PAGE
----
An instant coffee component of the type used in the present invention can be prepared by any convenient processes, a variety of which are known to those skilled in the art. Typically, instant coffee is prepared by roasting and grinding a blend of coffee beans, extracting the roast and ground coffee with water to form an aqueous coffee extract, and drying the extract to form instant coffee. Instant coffee useful in the present invention is typically obtained by conventional spray drying processes. Representative spray drying processes that provide a suitable instant coffee for use in the present invention are disclosed in U.S. Pat. No. 2,750,998 to Moore et al., issued Jun. 19, 1956; U.S. Pat. No. 2,469,553 to Hall et al., issued May 10, 1949; U.S. Pat. No. 2,771,343 to Chase et al., issued Nov. 20, 1956; and at pages 382-513 of Sivetz & Foote, Coffee Processing Technology, Vol. I, Avi Publishing Co., (1963), each of which is herein incorporated by reference.

Other suitable processes for providing an instant coffee component suitable for use in the present invention are disclosed in U.S. Pat. No. 3,436,227 to Bergeron et al., issued Apr. 1, 1969; U.S. Pat. No. 3,493,388 to Hair et al., issued Feb. 3, 1970; U.S. Pat. No. 3,615,669 to Hair et al., issued Oct. 26, 1971; U.S. Pat. No. 3,620,756, to Strobel et al., issued Nov. 16, 1971; and U.S. Pat. No. 3,652,293 to Lombana et al., issued Mar. 28, 1972, each of which is herein incorporated by reference. In addition to spray dried instant coffee powders, instant coffee useful in the present invention can include freeze-dried coffee.

The instant coffee components used herein will have a particle density in the range of from about 0.1 g/cc to about 0.8 g/cc, preferably from about 0.2 g/cc to about 0.5 g/cc, more preferably from about 0.2 g/cc to about 0.35 g/cc. Moreover, the instant coffee component will have a mean particle size distribution in the range of from about 250 microns to about 2360 microns, preferably from about 500 microns to about 1500 microns, more preferably from about 800 microns to about 1100 microns. Finally, the instant coffee components, as used herein, will have a moisture level in the range of from about 1% to about 4.5%, preferably from about 1% to about 4%, more preferably in the range from about 1% to about 3%.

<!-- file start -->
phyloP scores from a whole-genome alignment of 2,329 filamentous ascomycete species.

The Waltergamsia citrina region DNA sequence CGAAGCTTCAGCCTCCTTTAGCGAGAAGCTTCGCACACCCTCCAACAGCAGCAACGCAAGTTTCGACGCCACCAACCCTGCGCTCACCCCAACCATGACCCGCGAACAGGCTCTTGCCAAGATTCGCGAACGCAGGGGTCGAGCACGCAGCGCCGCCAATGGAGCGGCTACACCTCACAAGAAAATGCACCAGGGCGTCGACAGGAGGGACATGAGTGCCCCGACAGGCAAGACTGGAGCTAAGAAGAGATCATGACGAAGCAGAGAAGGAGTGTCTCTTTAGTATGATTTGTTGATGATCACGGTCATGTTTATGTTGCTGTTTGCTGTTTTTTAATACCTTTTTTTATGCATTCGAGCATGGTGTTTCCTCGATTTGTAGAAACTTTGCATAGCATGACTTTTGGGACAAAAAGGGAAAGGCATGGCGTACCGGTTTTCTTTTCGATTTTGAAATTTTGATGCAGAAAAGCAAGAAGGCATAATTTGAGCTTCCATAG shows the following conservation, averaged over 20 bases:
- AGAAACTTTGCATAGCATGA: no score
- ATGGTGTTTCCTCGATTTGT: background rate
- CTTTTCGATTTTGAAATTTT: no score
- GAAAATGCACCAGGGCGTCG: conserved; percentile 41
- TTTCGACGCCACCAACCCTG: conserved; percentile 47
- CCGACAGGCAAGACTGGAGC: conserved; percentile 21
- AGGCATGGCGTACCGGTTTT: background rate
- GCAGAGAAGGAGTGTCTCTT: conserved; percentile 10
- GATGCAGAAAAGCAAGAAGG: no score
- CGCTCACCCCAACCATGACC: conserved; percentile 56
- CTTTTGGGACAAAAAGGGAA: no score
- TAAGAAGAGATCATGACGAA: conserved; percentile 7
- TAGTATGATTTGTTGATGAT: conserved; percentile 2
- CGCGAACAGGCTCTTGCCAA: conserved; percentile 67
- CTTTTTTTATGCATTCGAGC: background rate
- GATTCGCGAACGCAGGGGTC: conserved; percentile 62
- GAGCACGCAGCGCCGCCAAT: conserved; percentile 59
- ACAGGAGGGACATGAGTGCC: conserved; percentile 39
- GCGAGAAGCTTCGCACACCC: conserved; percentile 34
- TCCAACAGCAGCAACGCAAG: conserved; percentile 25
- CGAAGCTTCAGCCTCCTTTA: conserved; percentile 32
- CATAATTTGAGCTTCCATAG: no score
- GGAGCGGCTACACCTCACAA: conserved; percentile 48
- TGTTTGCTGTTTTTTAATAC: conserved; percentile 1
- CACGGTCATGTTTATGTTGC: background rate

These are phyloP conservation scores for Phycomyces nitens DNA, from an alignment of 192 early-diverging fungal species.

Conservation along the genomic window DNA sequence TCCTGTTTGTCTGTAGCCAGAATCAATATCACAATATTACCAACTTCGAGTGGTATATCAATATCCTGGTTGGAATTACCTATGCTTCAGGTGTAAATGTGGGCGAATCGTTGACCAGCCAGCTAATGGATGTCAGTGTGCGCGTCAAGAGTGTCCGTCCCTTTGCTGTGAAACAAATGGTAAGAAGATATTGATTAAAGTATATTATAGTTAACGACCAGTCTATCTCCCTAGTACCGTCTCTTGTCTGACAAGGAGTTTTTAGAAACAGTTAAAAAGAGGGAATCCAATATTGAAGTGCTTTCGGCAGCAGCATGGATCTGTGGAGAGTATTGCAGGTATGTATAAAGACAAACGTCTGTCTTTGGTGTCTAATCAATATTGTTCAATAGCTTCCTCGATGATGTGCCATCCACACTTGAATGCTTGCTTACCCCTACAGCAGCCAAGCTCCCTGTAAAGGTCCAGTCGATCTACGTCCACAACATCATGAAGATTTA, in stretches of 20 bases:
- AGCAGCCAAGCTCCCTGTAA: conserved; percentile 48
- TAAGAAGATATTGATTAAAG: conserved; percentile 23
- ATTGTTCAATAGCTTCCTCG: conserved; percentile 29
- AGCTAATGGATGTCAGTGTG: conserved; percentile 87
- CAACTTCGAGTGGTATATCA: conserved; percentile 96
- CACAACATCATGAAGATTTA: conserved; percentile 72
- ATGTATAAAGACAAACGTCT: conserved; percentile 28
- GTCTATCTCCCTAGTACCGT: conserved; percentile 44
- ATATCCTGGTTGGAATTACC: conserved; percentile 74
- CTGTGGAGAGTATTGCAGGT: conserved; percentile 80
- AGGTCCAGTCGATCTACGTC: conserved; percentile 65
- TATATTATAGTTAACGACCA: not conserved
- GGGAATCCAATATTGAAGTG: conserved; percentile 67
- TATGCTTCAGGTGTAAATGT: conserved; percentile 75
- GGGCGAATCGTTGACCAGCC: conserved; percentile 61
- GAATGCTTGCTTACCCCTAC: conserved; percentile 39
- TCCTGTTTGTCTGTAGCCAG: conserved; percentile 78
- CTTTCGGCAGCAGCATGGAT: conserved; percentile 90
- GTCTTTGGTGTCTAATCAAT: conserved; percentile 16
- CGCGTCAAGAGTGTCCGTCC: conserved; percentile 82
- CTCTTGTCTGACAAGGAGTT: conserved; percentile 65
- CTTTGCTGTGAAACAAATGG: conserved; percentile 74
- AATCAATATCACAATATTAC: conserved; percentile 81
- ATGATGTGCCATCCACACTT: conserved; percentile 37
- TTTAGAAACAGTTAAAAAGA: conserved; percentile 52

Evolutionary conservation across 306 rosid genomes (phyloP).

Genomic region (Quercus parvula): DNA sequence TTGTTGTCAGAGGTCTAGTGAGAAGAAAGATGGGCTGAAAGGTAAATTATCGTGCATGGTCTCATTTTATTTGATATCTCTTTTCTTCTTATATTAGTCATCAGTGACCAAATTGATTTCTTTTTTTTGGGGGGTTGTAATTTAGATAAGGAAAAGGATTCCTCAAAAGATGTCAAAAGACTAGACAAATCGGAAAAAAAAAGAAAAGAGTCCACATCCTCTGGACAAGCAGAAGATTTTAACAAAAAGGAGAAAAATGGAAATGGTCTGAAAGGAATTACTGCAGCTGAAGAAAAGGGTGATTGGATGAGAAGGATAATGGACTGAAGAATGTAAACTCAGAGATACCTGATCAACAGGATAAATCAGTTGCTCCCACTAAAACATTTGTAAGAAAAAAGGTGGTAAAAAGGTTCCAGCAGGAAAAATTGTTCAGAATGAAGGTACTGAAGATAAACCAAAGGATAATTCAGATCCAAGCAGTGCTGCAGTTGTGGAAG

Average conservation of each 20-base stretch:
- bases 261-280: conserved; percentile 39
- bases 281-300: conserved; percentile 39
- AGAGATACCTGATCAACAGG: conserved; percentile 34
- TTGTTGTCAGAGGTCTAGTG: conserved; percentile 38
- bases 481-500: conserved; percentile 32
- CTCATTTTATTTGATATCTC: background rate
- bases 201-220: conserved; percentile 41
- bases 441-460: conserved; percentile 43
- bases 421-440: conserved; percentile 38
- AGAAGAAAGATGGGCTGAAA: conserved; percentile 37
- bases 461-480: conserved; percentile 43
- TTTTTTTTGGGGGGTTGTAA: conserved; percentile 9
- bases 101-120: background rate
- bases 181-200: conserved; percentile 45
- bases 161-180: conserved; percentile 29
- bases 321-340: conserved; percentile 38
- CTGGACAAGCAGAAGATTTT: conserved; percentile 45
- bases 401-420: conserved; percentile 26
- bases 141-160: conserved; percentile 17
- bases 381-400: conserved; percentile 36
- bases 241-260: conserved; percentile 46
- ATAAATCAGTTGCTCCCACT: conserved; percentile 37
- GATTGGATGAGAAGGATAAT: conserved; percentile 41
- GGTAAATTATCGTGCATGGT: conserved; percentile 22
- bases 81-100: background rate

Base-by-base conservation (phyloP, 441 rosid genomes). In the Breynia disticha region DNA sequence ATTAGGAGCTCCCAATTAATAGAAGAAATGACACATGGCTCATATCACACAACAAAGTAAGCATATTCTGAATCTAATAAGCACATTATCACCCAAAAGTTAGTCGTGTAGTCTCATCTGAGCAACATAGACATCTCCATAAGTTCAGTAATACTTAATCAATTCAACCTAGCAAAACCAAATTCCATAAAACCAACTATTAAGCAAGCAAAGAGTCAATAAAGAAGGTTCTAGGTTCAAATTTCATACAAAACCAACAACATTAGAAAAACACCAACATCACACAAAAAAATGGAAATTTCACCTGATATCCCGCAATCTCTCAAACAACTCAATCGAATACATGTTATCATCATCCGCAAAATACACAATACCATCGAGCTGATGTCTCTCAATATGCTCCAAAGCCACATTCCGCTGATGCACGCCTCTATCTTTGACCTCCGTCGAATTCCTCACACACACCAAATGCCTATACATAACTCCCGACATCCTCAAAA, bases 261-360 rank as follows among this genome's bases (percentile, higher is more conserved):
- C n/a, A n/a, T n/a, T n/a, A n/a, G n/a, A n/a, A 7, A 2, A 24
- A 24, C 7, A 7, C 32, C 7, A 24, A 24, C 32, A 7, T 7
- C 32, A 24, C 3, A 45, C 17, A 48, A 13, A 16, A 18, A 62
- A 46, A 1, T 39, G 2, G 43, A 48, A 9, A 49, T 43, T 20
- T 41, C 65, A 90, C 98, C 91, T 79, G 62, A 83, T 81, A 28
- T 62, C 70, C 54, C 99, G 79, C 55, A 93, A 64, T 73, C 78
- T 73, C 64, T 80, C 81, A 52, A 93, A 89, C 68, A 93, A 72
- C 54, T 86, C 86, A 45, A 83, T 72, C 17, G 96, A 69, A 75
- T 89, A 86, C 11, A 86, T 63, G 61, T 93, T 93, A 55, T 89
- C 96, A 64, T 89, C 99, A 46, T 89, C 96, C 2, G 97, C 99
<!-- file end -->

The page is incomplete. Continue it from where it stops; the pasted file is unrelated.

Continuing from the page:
Preferably, the coffee components used in the present invention, (e.g., roast and ground, instant, and mixtures thereof) will have a substantially non-uniform shape, wherein the surface will be characterized by having a pocketed, jagged, cratered, and/or creviced morphology.

2. Flavoring Component

The flavoring agents useful herein include any substantially dry flavoring agent with the appropriate physical characteristics. As used herein, the term “substantially dry” is defined as having a moisture level insufficient to produce “tackiness” on the surface of the compound. Suitable flavoring agents are selected from the group comprising dried flavoring compounds, crystalline flavor compounds, encapsulated flavoring compounds, including encapsulated liquid flavoring compounds, and mixtures thereof. Preferred flavoring agents are encapsulated liquid flavoring compounds that have been treated in such a way (e.g., by applying a coating) as to allow the resulting particle to behave as would a dry flavoring compound.